Malaysia Records Largest Bond Inflow In August

Foreign investors turned net buyers of Malaysia’s debt securities for the first time in three months (RM5.6b; Jul: – RM3.5b), recording the largest net inflow of the year, and total foreign debt holdings rose to a 3-month high recording RM255.4 billion versus RM249.8 billion in July, with its share to total outstanding debt increasing to 13.9%.

Kenanga says the bond inflows likely returned due to improving global risk sentiment, especially in early August, as US recession expectations eased and the market began to anticipate a less hawkish Fed stance. Furthermore, Malaysia may have benefited from sustained capital outflows from China. The inflow was attributable to a broad-based increase in foreign holdings of government bonds, led by Malaysian Government Securities (MGS), Malaysian Islamic Treasury Bills (MITB), and Government Investment Issues.

Overall, the capital market recorded the largest net inflow in 11 months (RM7.6b; Jul: -RM3.4b) Debt market may record a softer inflow in September amid the return of global risk aversion and aggressive Fed rate hike. The 10-year US Treasury average yield increased by 6bps to 2.92% in August, whilst the 10-year MGS average yield fellby11 bps to 3.96%, narrowing the average yield spread to an almost 4-year low (104 bps; Jul: 122 bps).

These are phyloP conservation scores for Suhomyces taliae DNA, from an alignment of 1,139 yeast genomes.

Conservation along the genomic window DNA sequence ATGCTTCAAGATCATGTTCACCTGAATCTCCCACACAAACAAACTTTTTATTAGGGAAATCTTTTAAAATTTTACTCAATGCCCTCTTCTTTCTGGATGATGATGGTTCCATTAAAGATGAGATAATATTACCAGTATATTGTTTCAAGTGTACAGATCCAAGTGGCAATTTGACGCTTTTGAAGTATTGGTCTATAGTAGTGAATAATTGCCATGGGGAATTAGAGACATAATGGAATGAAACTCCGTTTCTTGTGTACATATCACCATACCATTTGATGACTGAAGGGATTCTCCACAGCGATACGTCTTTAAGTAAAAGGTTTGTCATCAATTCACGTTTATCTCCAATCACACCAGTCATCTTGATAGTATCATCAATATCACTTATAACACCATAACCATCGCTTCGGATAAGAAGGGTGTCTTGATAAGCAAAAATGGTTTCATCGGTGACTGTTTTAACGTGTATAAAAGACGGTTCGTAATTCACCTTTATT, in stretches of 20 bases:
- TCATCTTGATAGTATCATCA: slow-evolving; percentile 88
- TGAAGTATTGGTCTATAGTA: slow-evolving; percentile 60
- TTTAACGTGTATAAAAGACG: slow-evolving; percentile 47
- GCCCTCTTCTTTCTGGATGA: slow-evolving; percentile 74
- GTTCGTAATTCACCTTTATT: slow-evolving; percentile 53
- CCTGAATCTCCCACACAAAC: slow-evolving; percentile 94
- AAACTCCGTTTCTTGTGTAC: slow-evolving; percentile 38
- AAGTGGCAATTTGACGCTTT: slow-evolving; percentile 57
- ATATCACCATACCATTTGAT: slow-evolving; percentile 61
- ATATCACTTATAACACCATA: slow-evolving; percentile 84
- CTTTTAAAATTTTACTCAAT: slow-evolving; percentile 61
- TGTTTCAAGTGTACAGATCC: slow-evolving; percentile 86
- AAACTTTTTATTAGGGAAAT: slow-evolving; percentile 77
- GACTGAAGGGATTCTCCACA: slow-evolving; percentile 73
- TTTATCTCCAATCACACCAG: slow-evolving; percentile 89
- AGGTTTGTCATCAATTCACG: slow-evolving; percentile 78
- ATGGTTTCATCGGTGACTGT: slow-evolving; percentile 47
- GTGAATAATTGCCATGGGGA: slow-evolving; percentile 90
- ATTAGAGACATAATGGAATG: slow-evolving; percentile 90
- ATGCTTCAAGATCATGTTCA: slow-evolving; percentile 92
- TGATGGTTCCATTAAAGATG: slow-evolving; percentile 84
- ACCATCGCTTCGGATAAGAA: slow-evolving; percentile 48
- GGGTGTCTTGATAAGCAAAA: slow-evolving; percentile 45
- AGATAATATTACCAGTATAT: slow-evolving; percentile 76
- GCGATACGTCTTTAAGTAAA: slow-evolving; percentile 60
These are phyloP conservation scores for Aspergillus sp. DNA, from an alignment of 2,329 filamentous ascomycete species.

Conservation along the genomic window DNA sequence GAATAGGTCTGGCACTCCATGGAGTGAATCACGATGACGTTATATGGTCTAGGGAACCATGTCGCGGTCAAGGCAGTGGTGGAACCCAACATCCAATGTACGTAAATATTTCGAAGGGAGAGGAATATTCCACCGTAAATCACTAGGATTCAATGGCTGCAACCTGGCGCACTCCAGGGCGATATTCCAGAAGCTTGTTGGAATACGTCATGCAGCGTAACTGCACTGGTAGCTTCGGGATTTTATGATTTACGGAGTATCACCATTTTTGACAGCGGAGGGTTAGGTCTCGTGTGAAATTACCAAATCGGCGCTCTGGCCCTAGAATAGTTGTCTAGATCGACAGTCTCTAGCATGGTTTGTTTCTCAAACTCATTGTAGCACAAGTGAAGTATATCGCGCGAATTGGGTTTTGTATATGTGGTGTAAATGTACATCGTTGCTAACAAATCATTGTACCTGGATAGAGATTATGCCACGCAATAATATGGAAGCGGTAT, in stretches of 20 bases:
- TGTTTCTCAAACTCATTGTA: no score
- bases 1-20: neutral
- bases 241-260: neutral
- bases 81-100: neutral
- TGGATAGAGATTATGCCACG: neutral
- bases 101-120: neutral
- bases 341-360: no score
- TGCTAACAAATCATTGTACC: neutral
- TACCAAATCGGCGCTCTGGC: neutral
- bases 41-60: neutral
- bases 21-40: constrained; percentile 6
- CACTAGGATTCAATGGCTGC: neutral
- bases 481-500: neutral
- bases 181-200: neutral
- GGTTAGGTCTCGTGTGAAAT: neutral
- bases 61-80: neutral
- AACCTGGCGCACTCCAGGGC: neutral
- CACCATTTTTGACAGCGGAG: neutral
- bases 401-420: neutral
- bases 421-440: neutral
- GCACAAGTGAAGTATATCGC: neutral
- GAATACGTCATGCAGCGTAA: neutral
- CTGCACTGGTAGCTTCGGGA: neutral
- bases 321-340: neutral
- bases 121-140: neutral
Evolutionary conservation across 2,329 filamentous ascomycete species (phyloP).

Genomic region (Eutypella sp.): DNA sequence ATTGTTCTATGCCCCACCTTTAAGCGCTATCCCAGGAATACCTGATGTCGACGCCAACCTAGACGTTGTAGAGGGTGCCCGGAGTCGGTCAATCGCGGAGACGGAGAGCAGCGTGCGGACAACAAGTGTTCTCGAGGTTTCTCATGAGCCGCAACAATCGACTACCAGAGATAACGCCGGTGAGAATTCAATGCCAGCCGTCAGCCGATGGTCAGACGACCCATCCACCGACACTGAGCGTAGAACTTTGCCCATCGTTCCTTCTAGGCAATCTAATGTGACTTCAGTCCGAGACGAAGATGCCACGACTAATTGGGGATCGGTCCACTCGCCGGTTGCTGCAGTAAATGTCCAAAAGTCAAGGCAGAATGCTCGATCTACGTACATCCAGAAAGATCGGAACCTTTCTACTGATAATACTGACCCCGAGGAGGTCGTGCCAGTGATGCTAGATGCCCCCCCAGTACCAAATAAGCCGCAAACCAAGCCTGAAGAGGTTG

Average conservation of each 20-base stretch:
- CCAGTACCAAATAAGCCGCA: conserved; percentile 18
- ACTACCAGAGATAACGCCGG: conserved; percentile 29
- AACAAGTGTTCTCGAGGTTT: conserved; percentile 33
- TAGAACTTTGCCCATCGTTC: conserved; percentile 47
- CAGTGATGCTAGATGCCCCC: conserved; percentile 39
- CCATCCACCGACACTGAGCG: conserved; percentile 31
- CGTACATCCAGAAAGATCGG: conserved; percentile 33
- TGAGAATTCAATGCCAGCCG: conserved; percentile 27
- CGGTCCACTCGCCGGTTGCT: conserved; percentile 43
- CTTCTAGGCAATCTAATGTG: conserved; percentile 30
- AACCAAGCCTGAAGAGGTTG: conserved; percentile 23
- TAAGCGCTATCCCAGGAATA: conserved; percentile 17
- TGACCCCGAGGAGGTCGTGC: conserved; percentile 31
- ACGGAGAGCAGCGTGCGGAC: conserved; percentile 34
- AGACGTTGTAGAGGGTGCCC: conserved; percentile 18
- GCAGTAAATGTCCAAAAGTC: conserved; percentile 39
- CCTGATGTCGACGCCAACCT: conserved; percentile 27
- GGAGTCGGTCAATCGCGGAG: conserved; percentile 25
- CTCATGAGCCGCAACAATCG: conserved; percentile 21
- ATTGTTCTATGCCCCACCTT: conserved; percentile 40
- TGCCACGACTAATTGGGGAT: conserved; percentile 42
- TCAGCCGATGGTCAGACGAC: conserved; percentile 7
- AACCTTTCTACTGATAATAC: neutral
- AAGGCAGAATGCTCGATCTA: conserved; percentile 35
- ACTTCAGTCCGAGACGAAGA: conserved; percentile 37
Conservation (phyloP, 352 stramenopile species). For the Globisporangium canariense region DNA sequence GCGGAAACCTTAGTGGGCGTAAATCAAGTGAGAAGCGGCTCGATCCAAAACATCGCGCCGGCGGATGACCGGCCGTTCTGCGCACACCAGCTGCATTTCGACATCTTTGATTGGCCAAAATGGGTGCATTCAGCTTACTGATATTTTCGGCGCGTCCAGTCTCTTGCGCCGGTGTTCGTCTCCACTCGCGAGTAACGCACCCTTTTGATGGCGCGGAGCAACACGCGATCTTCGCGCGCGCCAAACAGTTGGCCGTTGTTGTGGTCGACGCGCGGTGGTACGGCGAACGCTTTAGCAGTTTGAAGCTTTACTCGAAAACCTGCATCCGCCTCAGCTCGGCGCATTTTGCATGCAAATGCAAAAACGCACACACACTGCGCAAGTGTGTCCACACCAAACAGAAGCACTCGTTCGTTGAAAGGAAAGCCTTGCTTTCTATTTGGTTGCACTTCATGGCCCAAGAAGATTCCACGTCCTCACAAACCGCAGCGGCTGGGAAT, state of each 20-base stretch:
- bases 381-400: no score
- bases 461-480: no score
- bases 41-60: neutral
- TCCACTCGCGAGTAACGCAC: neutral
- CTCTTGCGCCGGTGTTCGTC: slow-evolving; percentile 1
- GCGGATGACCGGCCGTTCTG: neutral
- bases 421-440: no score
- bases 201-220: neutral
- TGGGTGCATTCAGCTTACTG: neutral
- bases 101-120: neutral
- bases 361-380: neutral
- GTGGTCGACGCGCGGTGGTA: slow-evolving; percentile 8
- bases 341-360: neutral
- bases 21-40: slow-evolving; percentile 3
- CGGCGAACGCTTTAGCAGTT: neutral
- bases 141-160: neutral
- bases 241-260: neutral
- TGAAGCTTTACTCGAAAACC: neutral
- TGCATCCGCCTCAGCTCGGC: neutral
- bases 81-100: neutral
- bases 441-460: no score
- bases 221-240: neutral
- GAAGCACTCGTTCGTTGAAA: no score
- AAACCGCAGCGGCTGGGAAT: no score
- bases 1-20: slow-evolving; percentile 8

Despite the strong inflow recorded in August, Kenanga still expect foreign demand for domestic bonds to be slightly pressured in the near term. This is considering the return of global risk-aversion following the Fed’s renewed hawkish stance at Jackson Hole, with the market now expecting another 75 bps rate hike at the next FOMC meeting, and also due to falling MGS-UST yield differentials. However, domestic bonds may find some support from BNM’s 25 bps rate hike and solid macroeconomic fundamentals.

Moreover, Kenanga still expects bond flows to improve in 4Q22 on fewer government bond maturities and as the pace of Fed hikes eases. The research house expects a year-end USDMYR forecast of 4.35 (2021: 4.17). Given Malaysia’s robust economic recovery, it continues to expect BNM to raise the overnight policy rate by 25 bps at its November 2022 and January 2023 meetings, which would bring it to a neutral rate of 3.00%.

Previous articleStone Master Ex-Deputy MD’s Leave Application Dismissed, Federal Court Rules in SC’s Favour
Next articleAsian Stocks Bound Back, Gains Capped by Fed Concerns


Please enter your comment!
Please enter your name here